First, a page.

The PCB/glass assembly rests solidly atop the four screws — there is no “play” at all. Here are a couple of pictures. (Click for larger view.)
I built a framework for robot wheels a while back using OpenSCAD and used it to create a few different wheel styles. I recently decided to combine them all into one massively configurable wheel model, and add a number of new features as well. The result is an OpenSCAD file with 46 parameters that provides a limitless set of combinations and wheel designs. I call it One Wheel To Rule Them All.
It includes twelve tread patterns (all configurable in often surprising ways), eight core spoke patterns (also highly customizable), configurable support for o-rings, bands, and even optical encoder timing slots (directional and non-directional), and a lot more. Plus, I’m still adding features as I think of them.
First, here are a few images of the types of the various basic elements, as well as a few variations that show the flexibility of the designs. For example, as shown in these images, the Spiral style can be used to create a variety of interesting designs that you might not think of when you think “spiral.” After the images you’ll find full details on the parameters.
It’s important to note that you can configure this wheel to such an extend that it may not be printable at home with extruded plastic printers. In these cases, services such as Shapeways could come in handy.
The source file is available at http://www.thingiverse.com/thing:21486, or on github at http://github.com/alexfranke/Highly-Configurable-Wheel.
Often wheels are built around the tires. In this section, specify the properties of the tires you’re using, and this will define the diameter of the wheel. If you’re using o-rings, the tireCSDiameter should be the cross-section diameter of the o-ring, or if you’re using some other flat tire material (such as rubber bands), jsut specify the its thickness. If you’re not using any tire at all, set the tireCSDiameter to zero.
- wheelWidth: The width (or thickness) of the the wheel
- tireCSDiameter: Cross-sectional diameter (CS) — How thick is the tire rubber?
- tireID: Internal diameter (ID) — How wide is the inside opening?
- tireStretch: Circumferential stretch percentage (usually 1 + 0-5%) — How much to you want to stretch it to get it on?
The rim sits at at the outside of the spokes and supports the tires or added treads. Installed tires (such as o-rings, rubber bands, etc) are set into grooves carved out of therim, while trads are added onto it. Keep this in mind when you’re using tires — as an example, the rim height should not be smaller than the radius of o-ring tires.
The rim also supports rotary encoder timing holes for wheel feedback. Use the padding parameters to adjust the location of those holes. See the compiler output for helpful information about the distance indicated by each timing hole. Directional timing holes will produce a second set of holes that are 90 degrees out of phase with the first. This allows you to stack sensors at the same location over the wheel instead of trying to position them along the circumference. Directional timing holes essentially double the resolution. You can also double resolution by looking for both rising and falling edges.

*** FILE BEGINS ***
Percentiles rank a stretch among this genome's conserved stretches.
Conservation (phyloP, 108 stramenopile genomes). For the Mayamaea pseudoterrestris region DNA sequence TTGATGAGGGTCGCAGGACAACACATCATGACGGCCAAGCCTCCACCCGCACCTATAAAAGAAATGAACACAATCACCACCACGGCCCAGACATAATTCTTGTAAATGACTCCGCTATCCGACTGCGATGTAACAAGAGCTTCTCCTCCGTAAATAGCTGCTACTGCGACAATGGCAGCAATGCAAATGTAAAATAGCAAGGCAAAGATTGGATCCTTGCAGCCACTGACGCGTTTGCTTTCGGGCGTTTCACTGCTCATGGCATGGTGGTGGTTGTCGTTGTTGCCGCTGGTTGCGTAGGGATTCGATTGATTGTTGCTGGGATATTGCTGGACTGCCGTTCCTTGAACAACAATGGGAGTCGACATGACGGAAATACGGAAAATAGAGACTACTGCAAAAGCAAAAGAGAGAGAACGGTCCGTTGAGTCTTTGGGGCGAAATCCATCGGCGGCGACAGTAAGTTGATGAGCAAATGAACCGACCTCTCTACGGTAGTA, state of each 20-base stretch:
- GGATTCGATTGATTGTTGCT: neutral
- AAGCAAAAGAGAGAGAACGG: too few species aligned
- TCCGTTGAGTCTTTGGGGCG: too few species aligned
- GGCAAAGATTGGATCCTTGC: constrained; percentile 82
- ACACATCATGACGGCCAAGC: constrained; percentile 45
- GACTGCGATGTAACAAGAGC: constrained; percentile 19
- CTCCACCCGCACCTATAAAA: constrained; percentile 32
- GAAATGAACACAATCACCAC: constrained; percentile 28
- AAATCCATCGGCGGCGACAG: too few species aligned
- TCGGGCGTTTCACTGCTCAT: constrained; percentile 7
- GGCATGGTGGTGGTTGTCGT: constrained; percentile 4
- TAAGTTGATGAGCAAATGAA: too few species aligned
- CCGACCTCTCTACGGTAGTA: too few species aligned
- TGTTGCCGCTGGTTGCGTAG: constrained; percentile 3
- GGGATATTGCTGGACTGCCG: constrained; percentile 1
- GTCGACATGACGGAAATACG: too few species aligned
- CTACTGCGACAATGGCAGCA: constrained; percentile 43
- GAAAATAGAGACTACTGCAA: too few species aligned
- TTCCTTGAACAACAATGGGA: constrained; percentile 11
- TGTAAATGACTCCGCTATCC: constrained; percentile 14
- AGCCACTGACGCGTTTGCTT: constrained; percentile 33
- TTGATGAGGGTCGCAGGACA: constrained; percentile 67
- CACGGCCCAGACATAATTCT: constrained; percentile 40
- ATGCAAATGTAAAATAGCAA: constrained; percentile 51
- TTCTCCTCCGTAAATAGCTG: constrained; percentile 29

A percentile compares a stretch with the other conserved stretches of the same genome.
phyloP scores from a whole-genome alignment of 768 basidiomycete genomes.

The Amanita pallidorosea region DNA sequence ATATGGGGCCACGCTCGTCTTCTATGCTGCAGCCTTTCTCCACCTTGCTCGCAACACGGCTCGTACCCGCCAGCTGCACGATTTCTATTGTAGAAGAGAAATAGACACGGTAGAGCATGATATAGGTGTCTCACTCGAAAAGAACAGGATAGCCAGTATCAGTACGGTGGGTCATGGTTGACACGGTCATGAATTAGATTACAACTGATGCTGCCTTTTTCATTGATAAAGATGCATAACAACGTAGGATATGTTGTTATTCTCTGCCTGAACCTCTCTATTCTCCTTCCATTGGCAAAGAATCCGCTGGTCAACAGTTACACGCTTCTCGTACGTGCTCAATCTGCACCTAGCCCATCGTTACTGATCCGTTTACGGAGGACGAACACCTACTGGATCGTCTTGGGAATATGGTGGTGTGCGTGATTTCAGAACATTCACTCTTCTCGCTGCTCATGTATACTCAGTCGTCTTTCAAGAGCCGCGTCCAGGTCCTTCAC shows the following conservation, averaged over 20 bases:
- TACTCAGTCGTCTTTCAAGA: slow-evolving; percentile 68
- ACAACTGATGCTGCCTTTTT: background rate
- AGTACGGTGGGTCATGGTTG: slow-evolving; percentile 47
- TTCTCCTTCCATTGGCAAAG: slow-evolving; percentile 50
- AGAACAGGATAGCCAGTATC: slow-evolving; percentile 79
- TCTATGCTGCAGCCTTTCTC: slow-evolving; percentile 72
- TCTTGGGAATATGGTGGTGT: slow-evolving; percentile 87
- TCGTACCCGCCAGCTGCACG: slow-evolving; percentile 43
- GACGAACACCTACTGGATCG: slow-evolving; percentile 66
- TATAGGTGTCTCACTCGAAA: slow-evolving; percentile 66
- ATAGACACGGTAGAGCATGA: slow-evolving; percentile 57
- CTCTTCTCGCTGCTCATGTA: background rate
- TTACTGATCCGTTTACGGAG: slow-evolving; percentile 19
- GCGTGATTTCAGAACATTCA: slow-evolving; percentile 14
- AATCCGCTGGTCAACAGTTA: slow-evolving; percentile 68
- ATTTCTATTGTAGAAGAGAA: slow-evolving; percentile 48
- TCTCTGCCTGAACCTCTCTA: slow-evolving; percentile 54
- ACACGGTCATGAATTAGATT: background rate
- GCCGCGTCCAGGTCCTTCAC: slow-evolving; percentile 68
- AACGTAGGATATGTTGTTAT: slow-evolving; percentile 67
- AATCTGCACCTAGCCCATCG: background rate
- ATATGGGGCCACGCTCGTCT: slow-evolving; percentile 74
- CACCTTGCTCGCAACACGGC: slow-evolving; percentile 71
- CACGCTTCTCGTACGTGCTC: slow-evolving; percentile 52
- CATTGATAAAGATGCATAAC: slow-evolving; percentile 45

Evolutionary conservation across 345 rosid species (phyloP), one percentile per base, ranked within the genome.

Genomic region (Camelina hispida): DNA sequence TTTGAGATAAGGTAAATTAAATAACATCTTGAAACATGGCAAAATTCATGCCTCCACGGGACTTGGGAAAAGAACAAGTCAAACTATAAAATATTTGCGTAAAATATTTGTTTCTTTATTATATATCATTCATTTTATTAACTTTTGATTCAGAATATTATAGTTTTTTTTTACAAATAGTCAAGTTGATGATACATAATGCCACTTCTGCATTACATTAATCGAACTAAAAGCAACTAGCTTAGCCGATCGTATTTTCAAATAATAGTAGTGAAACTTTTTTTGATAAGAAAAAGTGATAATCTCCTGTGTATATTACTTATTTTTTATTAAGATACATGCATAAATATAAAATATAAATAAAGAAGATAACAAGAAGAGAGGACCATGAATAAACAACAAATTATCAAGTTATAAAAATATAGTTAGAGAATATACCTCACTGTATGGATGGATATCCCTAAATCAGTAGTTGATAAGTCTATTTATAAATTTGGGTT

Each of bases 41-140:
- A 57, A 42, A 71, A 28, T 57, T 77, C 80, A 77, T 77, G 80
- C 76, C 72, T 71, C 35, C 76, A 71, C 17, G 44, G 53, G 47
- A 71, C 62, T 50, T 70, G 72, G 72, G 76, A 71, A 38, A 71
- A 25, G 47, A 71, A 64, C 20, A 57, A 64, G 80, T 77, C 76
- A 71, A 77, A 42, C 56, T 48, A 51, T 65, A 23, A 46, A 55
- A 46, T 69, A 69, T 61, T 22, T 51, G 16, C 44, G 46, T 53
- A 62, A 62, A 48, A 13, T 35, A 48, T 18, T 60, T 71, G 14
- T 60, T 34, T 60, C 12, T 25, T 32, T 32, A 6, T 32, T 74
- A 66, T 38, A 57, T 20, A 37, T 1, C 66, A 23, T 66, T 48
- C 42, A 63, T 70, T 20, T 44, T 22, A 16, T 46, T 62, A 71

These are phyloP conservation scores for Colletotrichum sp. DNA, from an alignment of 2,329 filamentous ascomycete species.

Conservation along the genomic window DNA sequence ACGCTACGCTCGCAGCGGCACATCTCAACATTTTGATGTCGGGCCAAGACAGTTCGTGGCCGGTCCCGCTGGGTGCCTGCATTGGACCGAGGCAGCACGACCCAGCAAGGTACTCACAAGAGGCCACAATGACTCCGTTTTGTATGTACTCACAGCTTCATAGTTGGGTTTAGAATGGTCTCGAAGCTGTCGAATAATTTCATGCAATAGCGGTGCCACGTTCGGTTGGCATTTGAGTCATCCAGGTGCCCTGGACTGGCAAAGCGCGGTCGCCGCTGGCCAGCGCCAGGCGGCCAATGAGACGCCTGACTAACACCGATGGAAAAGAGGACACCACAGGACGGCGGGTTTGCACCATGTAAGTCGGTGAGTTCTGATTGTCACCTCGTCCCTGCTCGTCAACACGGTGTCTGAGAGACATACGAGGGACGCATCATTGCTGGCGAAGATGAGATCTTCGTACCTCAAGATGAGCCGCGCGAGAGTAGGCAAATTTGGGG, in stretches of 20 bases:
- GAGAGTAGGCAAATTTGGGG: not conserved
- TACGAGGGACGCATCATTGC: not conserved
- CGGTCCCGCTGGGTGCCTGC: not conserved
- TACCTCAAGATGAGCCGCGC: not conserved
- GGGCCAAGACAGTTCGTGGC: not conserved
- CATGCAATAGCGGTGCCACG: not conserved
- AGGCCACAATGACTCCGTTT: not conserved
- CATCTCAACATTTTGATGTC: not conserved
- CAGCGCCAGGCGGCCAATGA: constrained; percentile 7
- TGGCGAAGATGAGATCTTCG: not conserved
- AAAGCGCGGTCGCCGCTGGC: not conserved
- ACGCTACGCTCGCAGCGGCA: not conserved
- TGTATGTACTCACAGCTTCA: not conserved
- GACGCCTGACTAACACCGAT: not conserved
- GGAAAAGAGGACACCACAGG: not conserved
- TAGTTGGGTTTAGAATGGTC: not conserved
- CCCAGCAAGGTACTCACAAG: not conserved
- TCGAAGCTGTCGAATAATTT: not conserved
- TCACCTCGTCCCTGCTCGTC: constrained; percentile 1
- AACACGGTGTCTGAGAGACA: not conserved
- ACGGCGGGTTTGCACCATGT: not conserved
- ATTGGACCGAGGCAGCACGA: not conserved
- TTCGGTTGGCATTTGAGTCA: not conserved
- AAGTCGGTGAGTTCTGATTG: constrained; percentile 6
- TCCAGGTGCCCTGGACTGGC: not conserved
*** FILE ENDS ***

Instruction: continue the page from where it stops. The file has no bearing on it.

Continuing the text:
- rimHeight: The height of the rim portion of the wheel
- timingHoles: The number of timing holes to carve into the rim
- timingHoleInPad: The inside padding for the timing holes
- timingHoleMidPad: The middle padding if direction timing holes is selected
- timingHoleOutPad: The outside padding for the timing holes
- directional: A directional encoder renders two sets of slots, 90 deg out of phase
In this section, specify the properties of the tire tread you want to render. If you’re using a wheel (e.g. o-ring, rubber bands, etc), then use either the “o-rings” or “slots” settings, which will cut a groove (or grooves) in the wheel rim to fit the tires. The othertreat styles will render a tread pattern protruding out from the tire surface by the amount you specify in third part of “knobSize”.
Imagine the tire is mounted on a robot and facing straight at you. The “knobSize” parameter defines the size and shape of knobs in an [x,y,z] format, where x goes across the rim, y goes up and down along the perimeter of the wheel, and z protrudes out from the wheel toward you.
The “staggerOffset” parameter allows you to stagger knobs across the tire by an amount you specify. Set this to zero if you want all the knobs lined up along the perimeter and aligned with the edges of the rim.
“numberOfKnobs” specifies how many knobs there are across the tire, and “lineThickness” specifies how thick the lines are from “drawn” tire styles, such as “x”, “cross”, and “zigX”. You can use these pameters together in creative ways — for example to extend a single tread profile across the width of the tire, or to create a contiguous zig-zag.
Finally, “radialTreadSets” defines how many sets of treads are rendered around the wheel. Each set contains two rows in order to create the staggered effect.
Tread styles are:
- none: No tread is rendered
- cross: Each knob is the shape of a plus sign with the specified lineThickness
- o-rings: Grooves are cut into the rim to accept o-ring tires
- squares: Each knob is a rectangle, whose size is specified by knobSize
- spheres: Each knob is a smooth bump, whose size is specified by knobSize